The aquarium recreated in the museum, where several vials and containers, (still sealed), are preserved Photo: EMANUELA APPETITI

    By Nick Squires in Rome

    9:34PM BST 09 Jul 2011

    A wooden chest discovered on board the vessel contained pills made of ground-up vegetables, herbs and plants such as celery, onions, carrots, cabbage, alfalfa and chestnuts – all ingredients referred to in classical medical texts.

    The tablets, which were so well sealed that they miraculously survived being under water for more than two millennia, also contain extracts of parsley, nasturtium, radish, yarrow and hibiscus.

    They were found in 136 tin-lined wooden vials on a 50ft-long trading ship which was wrecked around 130 BC off the coast of Tuscany. Scientists believe they would have been used to treat gastrointestinal complaints suffered by sailors such as dysentery and diarrhoea.

    "It's a spectacular find. They were very well sealed," Dr Alain Touwaide, from the Smithsonian Conservation Biology Institute in Washington DC, told The Sunday Telegraph. "The plants and vegetables were probably crushed with a mortar and pestle – we could still see the fibres in the tablets. They also contained clay, which even today is used to treat gastrointestinal problems."

    The pills are the oldest known archaeological remains of ancient pharmaceuticals. They would have been taken with a mouthful of wine or water, or may have been dissolved and smeared on the skin to treat inflammation and cuts.
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    Historians believe the presence of the medicine chest suggests that the ship may have had a doctor on board, or at least someone trained in rudimentary first aid. The chest also contained spatulas, suction cups and a mortar and pestle.

    The vessel was transporting amphorae of wine, glassware, ceramics and oil lamps when it sank in 60ft of water between the Italian mainland and the island of Elbe.

    "We still don't know whether it was Roman, Greek or Phoenician, nor do we know whether it was a long distance trading ship operating throughout the Mediterranean or a coastal vessel," said Dr Touwaide.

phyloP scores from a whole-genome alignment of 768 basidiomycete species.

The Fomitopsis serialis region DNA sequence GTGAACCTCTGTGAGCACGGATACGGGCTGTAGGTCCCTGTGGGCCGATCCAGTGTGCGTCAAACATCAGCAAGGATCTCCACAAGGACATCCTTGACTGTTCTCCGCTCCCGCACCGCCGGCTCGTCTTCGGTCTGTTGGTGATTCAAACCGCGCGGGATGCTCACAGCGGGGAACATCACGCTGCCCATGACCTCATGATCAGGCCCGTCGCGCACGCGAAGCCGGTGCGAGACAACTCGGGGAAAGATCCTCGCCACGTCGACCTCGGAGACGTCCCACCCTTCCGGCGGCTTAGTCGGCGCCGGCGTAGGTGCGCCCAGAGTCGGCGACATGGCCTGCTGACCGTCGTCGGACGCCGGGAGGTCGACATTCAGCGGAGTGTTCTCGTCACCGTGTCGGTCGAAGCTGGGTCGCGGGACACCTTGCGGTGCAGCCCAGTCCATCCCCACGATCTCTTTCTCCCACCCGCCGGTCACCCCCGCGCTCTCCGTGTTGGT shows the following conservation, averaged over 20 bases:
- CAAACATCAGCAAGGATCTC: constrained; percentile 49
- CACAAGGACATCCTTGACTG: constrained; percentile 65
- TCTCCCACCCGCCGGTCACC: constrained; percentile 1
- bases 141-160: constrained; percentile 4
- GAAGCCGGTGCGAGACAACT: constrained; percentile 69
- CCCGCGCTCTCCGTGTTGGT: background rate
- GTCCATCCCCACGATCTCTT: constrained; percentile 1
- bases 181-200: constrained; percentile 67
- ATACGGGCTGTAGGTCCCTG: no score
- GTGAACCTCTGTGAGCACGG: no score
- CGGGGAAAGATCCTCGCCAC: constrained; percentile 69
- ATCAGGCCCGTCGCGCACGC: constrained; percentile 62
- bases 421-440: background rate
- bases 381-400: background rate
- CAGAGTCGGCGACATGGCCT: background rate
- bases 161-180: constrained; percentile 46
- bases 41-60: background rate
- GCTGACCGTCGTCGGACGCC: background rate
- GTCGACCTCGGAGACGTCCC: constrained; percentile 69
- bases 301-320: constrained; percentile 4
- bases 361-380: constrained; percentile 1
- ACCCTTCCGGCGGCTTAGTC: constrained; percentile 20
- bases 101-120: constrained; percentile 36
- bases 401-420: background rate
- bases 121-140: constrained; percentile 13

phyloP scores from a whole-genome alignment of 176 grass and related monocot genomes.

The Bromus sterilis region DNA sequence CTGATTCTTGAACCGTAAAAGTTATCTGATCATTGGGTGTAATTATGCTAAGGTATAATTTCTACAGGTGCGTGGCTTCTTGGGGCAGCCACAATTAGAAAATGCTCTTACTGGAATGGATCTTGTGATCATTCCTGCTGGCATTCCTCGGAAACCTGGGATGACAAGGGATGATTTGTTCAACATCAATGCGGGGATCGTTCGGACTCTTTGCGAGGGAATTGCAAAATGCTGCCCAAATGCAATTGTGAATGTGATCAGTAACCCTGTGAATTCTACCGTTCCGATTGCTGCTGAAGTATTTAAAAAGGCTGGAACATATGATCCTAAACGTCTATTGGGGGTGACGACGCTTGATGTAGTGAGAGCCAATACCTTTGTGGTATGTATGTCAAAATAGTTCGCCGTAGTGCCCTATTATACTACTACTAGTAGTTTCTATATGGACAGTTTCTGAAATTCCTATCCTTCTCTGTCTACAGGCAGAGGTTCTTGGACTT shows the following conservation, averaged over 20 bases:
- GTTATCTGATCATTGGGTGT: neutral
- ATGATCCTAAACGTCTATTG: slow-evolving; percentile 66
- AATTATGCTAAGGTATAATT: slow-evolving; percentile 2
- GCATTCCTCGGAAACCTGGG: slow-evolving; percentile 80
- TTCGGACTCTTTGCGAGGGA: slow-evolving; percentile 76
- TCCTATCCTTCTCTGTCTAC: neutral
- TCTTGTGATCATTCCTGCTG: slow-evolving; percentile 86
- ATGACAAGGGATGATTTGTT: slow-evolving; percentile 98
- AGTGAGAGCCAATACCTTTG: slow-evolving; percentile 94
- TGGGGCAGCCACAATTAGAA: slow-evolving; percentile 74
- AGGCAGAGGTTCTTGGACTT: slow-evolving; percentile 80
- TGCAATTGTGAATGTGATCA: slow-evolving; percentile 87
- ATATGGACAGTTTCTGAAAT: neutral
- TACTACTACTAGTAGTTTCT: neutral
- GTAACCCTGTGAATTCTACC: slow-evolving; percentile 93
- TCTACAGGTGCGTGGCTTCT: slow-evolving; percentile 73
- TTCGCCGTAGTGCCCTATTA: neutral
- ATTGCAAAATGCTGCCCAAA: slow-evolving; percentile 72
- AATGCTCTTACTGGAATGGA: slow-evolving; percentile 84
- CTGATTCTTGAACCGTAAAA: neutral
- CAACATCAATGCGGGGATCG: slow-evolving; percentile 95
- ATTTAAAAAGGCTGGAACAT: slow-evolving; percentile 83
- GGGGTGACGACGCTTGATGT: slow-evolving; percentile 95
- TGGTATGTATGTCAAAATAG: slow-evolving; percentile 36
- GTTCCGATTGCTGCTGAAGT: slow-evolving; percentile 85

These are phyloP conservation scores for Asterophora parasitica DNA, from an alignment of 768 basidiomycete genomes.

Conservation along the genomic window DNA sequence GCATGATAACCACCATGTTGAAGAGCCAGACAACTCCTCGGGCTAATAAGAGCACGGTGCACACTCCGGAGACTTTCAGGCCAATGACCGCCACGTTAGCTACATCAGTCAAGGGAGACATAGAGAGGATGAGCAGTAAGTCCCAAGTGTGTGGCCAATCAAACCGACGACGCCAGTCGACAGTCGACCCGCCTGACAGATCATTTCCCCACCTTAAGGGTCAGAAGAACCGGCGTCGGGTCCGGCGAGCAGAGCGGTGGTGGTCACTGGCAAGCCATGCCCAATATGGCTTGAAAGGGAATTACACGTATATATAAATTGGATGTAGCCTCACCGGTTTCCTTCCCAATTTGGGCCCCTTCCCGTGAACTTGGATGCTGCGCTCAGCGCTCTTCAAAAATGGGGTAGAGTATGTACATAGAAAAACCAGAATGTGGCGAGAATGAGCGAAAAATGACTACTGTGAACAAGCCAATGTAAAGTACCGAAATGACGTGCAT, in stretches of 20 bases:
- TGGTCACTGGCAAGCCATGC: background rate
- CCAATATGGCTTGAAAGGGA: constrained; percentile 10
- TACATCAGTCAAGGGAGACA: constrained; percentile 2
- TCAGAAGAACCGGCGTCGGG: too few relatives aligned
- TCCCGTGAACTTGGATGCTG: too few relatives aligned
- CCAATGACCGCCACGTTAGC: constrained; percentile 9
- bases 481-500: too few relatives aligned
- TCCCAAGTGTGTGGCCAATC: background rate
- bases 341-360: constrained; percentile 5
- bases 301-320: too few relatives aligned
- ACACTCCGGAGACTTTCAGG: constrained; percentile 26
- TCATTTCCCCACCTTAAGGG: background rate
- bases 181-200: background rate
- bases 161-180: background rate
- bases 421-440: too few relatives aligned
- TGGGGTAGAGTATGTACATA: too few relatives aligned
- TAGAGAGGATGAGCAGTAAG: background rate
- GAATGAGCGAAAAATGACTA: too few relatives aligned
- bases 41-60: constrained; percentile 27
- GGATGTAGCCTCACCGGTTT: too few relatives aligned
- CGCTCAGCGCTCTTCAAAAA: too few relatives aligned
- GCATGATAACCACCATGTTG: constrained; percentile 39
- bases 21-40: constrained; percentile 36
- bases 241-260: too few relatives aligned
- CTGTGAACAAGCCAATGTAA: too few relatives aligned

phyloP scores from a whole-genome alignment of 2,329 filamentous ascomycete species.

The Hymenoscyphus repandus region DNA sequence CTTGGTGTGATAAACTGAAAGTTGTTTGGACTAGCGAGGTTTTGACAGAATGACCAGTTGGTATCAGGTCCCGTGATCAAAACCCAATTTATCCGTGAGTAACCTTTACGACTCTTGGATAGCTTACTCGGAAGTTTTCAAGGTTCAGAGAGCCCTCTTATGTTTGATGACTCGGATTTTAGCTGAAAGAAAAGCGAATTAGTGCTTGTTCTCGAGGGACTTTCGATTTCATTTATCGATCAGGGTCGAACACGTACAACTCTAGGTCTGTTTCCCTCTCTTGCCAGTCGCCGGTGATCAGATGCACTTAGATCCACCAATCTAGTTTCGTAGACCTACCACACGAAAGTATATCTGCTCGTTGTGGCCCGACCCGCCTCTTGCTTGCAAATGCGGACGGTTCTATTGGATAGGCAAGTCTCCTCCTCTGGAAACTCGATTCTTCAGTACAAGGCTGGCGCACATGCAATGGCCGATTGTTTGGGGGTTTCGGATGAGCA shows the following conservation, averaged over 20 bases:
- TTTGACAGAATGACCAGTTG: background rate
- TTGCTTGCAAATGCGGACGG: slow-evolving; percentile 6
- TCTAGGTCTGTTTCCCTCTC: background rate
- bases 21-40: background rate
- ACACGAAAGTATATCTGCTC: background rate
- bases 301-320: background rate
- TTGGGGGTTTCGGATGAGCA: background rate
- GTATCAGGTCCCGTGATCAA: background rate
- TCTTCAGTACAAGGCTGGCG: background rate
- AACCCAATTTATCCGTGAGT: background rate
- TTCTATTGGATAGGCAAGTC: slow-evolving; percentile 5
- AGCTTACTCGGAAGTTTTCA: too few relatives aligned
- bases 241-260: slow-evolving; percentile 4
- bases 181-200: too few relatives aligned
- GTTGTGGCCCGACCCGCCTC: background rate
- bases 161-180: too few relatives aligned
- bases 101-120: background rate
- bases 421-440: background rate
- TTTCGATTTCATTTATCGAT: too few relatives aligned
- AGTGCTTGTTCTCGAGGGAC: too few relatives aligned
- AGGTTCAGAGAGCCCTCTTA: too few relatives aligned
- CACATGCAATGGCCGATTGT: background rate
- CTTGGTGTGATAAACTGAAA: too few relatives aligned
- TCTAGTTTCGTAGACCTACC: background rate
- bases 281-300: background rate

He said the discovery showed that medical knowledge contained in ancient Greek texts, and later in the writings of Roman scholars such as Pliny, was being put into practise in the Roman Empire.

    The ship was discovered off the port of Piombino in 1974 and the wooden medicine box was found in 1989, but it is only now that scientists have been able to use DNA sequencing technology to analyse the contents of the pills.

    The analysis was carried out in conjunction with Italian researchers from the Superintendence for Cultural Heritage in Tuscany.

    Gino Fornaciari, a paleo-pathologist from Pisa University, said: "As well as understanding how the ancient Romans treated each other, we are learning more about what illnesses they suffered from."

    The Romans derived much of their medical knowledge from the ancient Greeks and doctors used a range of sophisticated instruments. Excavations at Pompeii and Herculaneum, the two towns destroyed by Mt Vesuvius in AD79, have found surgical knives, hooks and tweezers as well as bronze rectal speculums, used to conduct examinations, and forceps for delivering babies.
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    JKALER48
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    « Reply #5 on: July 03, 2013, 12:12:47 AM »

    Military medical corps
    Republican